Susan Rubin Suleiman was born in Budapest and emigrated to the U.S. as a child with her parents. She obtained her B.A. from Barnard College and her Ph.D. from Harvard University, and has been on the Harvard faculty since 1981, where she is currently the C. Douglas Dillon Research Professor of the Civilization of France and Research Professor of Comparative Literature.
Suleiman is the author or editor of a dozen books and more than 100 articles on contemporary literature and culture, published in the U.S. and abroad. Her latest book, The Némirovsky Question: The Life, Death, and Legacy of a Jewish Writer in 20th-Century France (Yale University Press, 2016), is about the Russian-French novelist Irène Némirovsky, who was deported from France in 1942 and died in Auschwitz. Suleiman’s other books and edited volumes include Crises of Memory and the Second World War (2006); Risking Who One Is: Encounters with Contemporary Art and Literature 1994); Subversive Intent: Gender, Politics, and the Avant-Garde (1990), Exile and Creativity: Signposts, Travelers, Outsiders, Backward Glances (ed.,1998), and French Global: A New Approach to Literary History (ed. with Christie McDonald, 2010). In addition to her scholarly work, Suleiman is the author of Budapest Diary: In Search of the Motherbook, a memoir about Hungary. Her book reviews and articles have appeared in The New York Times, The Boston Globe, The American Scholar, Moment Magazine and other newspapers and magazines.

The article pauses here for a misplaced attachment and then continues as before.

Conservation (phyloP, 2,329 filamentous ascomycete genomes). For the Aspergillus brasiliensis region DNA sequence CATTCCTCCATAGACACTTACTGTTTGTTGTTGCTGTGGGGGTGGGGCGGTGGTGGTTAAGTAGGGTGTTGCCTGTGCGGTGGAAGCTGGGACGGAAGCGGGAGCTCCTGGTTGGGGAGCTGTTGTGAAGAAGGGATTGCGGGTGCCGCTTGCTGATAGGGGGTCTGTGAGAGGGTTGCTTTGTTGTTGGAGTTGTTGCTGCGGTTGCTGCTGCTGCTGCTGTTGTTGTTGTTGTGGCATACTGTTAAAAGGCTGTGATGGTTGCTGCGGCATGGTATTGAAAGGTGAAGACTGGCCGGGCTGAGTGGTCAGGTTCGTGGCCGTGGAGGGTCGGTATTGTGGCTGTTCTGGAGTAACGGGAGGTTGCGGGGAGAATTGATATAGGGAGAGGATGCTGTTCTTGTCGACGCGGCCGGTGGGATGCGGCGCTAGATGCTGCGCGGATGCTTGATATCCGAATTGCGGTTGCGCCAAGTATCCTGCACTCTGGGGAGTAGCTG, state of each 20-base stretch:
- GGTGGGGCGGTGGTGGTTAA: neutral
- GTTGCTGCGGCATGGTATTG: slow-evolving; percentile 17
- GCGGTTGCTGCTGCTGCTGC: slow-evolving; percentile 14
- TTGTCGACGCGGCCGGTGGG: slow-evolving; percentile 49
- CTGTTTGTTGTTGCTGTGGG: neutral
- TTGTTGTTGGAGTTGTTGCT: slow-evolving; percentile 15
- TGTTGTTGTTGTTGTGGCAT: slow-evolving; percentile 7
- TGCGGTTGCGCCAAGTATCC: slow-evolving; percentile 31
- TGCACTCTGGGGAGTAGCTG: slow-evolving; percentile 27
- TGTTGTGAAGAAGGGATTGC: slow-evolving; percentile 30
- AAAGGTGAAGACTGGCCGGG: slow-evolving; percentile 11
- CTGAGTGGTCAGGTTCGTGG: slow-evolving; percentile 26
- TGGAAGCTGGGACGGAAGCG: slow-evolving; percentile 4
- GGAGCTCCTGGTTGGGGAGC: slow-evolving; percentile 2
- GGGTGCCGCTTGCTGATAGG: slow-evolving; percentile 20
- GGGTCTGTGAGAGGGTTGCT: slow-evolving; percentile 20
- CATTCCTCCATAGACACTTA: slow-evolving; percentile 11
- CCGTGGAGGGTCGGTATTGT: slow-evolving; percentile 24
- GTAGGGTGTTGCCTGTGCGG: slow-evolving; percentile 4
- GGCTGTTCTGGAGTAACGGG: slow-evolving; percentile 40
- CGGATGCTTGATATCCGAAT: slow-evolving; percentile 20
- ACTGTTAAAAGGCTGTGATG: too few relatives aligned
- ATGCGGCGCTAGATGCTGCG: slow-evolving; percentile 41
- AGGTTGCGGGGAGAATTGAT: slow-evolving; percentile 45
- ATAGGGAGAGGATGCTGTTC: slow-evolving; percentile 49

Suleiman has won many honors and has held a Guggenheim Fellowship, among others. During the 2009-2010 academic year, she was the invited Shapiro Senior Scholar-in-Residence at the Center for Advanced Holocaust Studies of the U.S. Holocaust Memorial Museum in Washington, D.C. In spring 2016, she was an invited Faculty Fellow at the Texas A&M Institute for Advanced Study. She spent the fall semester of 2017 in Budapest, as a Fellow of the Institute for Advanced Study of the Central European University. In 1992 she was awarded a medal by the French government, as Officier des Palmes Académiques; in 2018, she was awarded France’s highest honor, the Légion d’Honneur.
Academic Degrees: Ph.D., A.M., Harvard University; A.B., Barnard College
Research Interests: 20th-Century French Literature and Culture; Avant-Garde Movements and Theories of the Avant-Garde; Feminist Theory; Problems of Narrative; Writers and Politics; Trauma and Memory; Holocaust Literature and Film